The Villainess | Film | Pittsburgh | Pittsburgh City Paper

The Villainess

A Korean action film with a confusing plot, but lots of ultra-violent action and stunts


Byung-gil Jung’s actioner opens with an extended tour de force of death, as a very motivated assassin quickly and resolutely shoots, stabs and otherwise dispatches dozens of equally well-armed men. It’s presented like a first-person-shooter video game, and leaves no doubt that (1) the killer is very skilled, and (2) this is going to be one of those very bloody Korean crime films.

The assassin is revealed to be a young woman who, after being captured by some shadowy group, is taken to a training facility for highly skilled double-agents (I think), run by some larger intelligence service (so it seems). In time, Sook-hee (Ok-bin Kim) is released to a “normal” life as an actress, but now, unbeknownst to her, the focus of another representative of the shadowy agency. Suffice to say, there seems to be a lot of double-crossing and identity-switching going on, and this is just one aspect of the plot that can make The Villainess a narrative challenge. The other is the film’s frequent use of flashbacks, which are not well grounded. By the end of the film, I had a mostly clear idea what had occurred, but this is a tricky puzzle to assemble.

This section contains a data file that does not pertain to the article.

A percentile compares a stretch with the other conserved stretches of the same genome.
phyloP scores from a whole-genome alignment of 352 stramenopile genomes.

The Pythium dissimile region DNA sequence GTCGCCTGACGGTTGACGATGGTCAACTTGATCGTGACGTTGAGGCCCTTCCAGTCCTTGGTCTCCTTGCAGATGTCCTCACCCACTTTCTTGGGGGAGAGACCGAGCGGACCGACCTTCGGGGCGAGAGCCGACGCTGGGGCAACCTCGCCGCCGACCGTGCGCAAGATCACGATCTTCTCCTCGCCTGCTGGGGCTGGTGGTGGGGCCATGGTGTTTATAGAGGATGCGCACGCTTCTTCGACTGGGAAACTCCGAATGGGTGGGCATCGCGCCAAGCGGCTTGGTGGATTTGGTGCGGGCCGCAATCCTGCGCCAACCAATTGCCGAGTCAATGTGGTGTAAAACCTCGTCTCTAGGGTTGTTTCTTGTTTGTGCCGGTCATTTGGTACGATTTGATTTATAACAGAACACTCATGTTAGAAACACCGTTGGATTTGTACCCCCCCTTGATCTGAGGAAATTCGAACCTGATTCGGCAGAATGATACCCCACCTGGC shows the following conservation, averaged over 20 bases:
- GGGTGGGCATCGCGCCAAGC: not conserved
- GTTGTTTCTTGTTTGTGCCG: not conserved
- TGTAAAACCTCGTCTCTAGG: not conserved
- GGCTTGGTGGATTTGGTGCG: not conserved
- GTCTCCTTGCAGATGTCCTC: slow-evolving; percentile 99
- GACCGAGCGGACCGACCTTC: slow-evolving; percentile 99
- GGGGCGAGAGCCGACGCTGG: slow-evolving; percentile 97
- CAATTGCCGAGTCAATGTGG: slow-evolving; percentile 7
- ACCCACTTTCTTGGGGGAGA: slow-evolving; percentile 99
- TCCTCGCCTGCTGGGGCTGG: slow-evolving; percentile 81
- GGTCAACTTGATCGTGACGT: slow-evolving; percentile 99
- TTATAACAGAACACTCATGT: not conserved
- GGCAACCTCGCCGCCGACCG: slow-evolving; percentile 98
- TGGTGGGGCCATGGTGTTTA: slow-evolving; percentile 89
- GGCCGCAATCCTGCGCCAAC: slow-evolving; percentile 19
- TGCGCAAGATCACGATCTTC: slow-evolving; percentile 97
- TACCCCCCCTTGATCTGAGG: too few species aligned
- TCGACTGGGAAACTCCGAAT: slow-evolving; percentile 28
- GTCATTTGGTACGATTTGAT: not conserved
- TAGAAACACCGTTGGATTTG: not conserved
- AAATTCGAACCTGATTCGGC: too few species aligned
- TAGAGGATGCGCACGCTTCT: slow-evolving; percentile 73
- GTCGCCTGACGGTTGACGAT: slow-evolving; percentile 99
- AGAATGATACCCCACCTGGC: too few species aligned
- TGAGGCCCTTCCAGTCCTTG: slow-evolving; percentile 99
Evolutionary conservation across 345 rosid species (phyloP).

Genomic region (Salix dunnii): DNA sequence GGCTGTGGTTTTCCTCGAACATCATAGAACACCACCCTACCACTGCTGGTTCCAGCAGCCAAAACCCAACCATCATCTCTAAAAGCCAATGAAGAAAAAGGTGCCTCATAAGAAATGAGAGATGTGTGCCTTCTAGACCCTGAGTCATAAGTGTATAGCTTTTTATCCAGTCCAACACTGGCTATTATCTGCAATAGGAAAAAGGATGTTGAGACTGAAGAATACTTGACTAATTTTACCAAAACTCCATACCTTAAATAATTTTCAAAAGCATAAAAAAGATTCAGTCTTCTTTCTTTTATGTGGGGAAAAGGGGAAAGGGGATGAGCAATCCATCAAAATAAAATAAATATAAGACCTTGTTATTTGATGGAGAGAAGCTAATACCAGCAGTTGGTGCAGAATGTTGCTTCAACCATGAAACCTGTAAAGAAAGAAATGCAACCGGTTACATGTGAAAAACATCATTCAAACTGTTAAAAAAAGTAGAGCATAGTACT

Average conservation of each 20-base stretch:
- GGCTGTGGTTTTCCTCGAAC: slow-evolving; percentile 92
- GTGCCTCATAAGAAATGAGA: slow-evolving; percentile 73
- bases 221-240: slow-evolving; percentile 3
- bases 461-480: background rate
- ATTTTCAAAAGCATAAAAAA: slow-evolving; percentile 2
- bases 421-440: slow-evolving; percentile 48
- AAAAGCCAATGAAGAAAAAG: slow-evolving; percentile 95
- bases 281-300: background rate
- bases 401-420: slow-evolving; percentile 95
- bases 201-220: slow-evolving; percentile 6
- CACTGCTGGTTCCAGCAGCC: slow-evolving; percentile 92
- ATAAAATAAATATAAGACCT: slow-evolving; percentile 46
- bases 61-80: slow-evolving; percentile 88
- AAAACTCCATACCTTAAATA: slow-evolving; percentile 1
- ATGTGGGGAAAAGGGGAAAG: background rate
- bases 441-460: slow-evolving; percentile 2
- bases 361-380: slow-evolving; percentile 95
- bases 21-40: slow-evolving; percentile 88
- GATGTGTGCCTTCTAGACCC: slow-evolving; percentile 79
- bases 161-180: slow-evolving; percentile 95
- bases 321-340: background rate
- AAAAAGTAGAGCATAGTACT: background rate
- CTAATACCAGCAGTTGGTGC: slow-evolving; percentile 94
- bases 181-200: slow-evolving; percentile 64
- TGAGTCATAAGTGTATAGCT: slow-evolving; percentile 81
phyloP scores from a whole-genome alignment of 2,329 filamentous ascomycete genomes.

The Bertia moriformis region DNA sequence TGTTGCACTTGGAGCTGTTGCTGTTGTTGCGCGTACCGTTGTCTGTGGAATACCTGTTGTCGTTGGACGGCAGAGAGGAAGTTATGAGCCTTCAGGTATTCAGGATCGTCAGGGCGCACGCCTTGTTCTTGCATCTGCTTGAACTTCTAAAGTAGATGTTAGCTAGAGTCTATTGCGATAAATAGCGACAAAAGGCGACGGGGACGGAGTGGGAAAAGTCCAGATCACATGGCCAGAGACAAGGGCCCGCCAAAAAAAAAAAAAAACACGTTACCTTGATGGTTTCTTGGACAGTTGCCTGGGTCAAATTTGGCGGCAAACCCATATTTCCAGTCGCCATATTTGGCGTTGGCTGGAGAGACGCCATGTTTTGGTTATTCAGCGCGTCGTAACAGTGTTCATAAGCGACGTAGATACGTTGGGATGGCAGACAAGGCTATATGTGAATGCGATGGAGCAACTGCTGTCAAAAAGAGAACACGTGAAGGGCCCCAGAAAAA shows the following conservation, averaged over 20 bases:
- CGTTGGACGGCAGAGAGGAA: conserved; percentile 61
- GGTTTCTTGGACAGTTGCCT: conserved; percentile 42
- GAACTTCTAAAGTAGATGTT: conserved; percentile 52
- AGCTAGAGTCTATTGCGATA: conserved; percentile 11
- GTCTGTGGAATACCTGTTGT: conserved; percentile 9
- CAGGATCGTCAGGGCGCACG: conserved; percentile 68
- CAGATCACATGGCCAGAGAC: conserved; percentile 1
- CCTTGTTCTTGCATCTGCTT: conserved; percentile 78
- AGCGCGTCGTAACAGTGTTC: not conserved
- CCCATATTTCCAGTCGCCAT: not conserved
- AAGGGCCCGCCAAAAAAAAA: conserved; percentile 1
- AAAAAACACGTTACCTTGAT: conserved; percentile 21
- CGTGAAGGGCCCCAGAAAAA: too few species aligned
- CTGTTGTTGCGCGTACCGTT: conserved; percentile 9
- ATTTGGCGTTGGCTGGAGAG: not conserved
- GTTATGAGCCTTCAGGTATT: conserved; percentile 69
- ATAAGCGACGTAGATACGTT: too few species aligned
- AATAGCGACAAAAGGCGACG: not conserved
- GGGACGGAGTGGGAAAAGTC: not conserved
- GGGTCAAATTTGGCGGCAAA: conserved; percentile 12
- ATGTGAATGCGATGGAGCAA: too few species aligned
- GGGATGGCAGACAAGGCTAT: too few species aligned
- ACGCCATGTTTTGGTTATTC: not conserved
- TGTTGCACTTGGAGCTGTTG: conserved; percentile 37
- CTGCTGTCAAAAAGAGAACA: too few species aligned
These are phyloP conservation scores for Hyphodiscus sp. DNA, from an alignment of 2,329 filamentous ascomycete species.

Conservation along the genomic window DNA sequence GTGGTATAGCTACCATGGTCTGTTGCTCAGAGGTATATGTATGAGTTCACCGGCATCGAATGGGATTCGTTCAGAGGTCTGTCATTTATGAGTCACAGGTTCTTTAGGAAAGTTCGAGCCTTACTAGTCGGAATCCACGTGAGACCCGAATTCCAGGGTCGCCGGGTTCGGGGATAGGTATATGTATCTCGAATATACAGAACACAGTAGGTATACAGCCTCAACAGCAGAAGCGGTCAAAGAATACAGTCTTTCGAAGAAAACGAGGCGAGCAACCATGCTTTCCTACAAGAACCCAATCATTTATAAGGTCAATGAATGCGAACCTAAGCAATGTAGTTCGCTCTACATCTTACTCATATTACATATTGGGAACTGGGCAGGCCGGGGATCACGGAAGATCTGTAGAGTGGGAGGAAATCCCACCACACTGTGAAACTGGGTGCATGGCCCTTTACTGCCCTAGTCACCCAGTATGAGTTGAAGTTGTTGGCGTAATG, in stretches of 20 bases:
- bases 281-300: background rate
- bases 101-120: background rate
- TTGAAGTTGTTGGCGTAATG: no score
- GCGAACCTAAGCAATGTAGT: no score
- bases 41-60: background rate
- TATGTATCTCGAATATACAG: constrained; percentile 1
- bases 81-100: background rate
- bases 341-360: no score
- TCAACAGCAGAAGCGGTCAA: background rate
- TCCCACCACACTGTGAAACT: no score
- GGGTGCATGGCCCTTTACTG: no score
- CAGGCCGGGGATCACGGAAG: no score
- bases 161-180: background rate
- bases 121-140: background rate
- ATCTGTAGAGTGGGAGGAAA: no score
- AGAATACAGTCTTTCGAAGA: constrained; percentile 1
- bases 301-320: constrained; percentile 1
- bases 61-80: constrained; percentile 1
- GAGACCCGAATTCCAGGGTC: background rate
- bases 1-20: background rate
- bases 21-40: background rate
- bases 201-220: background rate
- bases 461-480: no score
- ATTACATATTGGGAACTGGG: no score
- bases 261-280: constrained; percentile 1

Yet these aspects may not matter, because if you’re a fan of ultra-violent action and stunt scenes, you’ll have much to enjoy. I won’t ruin the surprises, but let’s just say it’s unlikely you’ve considered either swords or axes as useful driving implements. 

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